Democratising clinical trials among patient groups must become a pivotal target throughout the healthcare ecosystem
The success of multiple vaccines – with now over four billion administered around the world – has highlighted the power of emerging technologies as a catalyst for driving medical innovations in the development of effective healthcare treatments. Whether it’s quickly identifying the protein that affects an immune response, scaling up the manufacturing of vaccines to tens to millions of doses, or rapidly designing clinical trials and recruiting patients, patient data has played a critical role.
Having access to anonymised and de-identified patient data – such as artificial intelligence (AI) and machine learning that allow clinicians to analyse and act upon this data more quickly – has been key to shaping modern approaches.
There are many challenges associated with traditional clinical trial approaches that have stifled medical advances. Factors such as speed, accuracy, costs, failure rates and diverse patient population recruitment in combination with our lack of understanding the underlying biology of diseases, hinder the evolution of the process.
The use of data science and technology have been pivotal to drive positive change in how clinical trials are executed, and the way researchers use data to inform drug discovery and development, allowing for greater targeting amongst patient populations.
Conducting clinical trials through a multidisciplinary, collaborative and innovative approach will further speed up the development of vaccines, drugs and other treatments.
Synthetic control arms have the potential to reduce the amount of time it takes to develop medical treatments, fast-track participant enrolment and improve patient engagement by allying patient concerns around receiving a placebo.
Furthermore, it enables the management of large diverse trials while providing the opportunity to reduce both the time and costs associated with the clinical trial process. Importantly, this enables researchers to gain a better understanding around the efficacy of investigational treatments and also potentially improve the quality and ethics of clinical trials – particularly where use of a placebo may be deemed unethical.
Synthetic control arms use both real-world data that has previously been collected from sources such as electronic patient records, medical devices and historical clinical trial data to model patient control groups.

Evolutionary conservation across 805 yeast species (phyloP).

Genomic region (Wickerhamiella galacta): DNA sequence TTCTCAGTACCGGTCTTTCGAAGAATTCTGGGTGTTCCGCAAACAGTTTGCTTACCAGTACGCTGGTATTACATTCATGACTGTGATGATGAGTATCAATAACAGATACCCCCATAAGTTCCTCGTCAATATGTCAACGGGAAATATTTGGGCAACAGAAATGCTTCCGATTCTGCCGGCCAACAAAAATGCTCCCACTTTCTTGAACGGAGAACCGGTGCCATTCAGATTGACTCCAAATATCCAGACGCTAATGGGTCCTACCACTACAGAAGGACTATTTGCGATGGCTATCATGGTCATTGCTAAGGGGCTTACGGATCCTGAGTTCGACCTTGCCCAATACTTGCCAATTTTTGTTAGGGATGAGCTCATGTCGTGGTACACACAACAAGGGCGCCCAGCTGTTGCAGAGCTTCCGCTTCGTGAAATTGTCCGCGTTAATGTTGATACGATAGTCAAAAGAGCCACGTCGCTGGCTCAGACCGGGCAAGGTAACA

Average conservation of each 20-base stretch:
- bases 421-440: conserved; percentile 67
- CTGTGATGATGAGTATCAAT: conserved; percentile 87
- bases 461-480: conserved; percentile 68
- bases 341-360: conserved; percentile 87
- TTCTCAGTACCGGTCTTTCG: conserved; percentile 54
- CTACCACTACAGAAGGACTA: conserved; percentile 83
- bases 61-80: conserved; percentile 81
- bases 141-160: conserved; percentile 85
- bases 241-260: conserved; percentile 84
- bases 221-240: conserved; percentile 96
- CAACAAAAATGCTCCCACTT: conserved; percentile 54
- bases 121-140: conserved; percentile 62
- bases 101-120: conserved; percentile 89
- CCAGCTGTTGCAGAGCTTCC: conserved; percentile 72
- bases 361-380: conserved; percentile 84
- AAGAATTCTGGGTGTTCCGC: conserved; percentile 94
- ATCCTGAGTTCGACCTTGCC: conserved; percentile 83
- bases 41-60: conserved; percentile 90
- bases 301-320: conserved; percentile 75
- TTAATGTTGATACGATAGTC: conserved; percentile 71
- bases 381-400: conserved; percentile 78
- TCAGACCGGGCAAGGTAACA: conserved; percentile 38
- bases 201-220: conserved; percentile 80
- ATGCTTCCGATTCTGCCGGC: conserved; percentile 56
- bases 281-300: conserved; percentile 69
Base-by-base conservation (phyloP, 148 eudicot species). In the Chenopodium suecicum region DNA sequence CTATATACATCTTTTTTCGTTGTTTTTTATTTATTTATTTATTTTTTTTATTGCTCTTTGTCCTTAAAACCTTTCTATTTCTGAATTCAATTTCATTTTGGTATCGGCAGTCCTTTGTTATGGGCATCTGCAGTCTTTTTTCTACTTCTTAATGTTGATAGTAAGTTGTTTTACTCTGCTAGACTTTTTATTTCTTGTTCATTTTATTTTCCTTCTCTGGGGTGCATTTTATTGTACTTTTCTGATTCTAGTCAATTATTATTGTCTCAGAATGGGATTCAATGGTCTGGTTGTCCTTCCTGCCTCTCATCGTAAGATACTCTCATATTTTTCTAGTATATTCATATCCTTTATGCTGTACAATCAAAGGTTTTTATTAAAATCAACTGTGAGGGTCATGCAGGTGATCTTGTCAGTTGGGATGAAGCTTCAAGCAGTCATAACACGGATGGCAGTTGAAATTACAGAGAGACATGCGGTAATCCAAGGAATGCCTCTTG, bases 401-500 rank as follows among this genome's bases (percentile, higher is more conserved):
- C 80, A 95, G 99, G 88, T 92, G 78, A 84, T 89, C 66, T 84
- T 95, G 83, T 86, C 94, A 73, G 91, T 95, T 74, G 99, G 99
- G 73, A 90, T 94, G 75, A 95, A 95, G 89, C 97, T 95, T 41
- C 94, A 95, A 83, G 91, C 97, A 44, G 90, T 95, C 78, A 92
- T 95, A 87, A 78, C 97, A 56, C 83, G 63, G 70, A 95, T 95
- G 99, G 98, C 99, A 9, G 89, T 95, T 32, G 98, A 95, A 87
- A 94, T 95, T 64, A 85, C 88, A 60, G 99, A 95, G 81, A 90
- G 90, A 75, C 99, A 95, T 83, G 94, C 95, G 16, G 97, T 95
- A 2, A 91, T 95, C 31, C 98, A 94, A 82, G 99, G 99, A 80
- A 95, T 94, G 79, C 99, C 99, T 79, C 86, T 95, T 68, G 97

This ensures that all patients receive the active treatment, removing the need to administer placebo treatments to patients and reducing at least one ethical complication from the trial process. This approach can be particularly useful for rare diseases where patient populations are smaller or where lifespan is short due to the aggressive nature of the disease.
Deploying synthetic control arms throughout clinical trials in this way to bring trials closer to the patients can hugely reduce the inconvenience of travelling to research sites and the burden of undertaking consistent medical tests. Time spent on recruiting representative patients during the trial process can also be much more efficient.
Keeping it real
Real-world data analytics platforms for the life sciences and healthcare industries pioneer new models for democratising life sciences research, dramatically lowering barriers in accessing insights from global anonymised data.
The combination of AI and data analytics allows researchers to easily define patient cohorts using multiple criteria and build control arms in the platforms, helping them to conduct feasibility analysis for running synthetic control arms. This, in turn, improves understanding of inclusion and exclusion criteria and provides input into clinical design trial.
Using real-world data from a wide variety of resources also allows the creation of a comparator arm, as well as the analysis of outcomes by product or class across different health systems in order to understand real-world patient journeys.
Having access to an AI-driven data analytics platform also allows researchers and clinicians to communicate and collaborate with each other, creating virtual research networks that connect professionals across the healthcare ecosystem, while building communities with common interests in particular disease areas. It is with this model of working that we will begin to see the industry take strides in life sciences research innovation.
It’s critical that the industry, along with other key stakeholders, works with regulators to determine how patient data can be analysed to speed up the process of bringing medicines to more patients, while maintaining trust that the way that data is used meets the highest data security and governance standards.
Patients will always have ownership of their data. It is their right to know what it is used for and that they have a clear understanding of the positive impact this will have for the future of healthcare as a whole.
There is an ongoing mindset shift towards using AI in the pharma and healthcare sector, partially triggered by the pandemic and the rapid development of the COVID-19 vaccines.
Having access to real-world analytic tools provides clinicians, research academics and life sciences professionals with an instant AI research capability. Ultimately, these insights allow them to drive improved patient care, accelerate medical development and revolutionising life sciences research.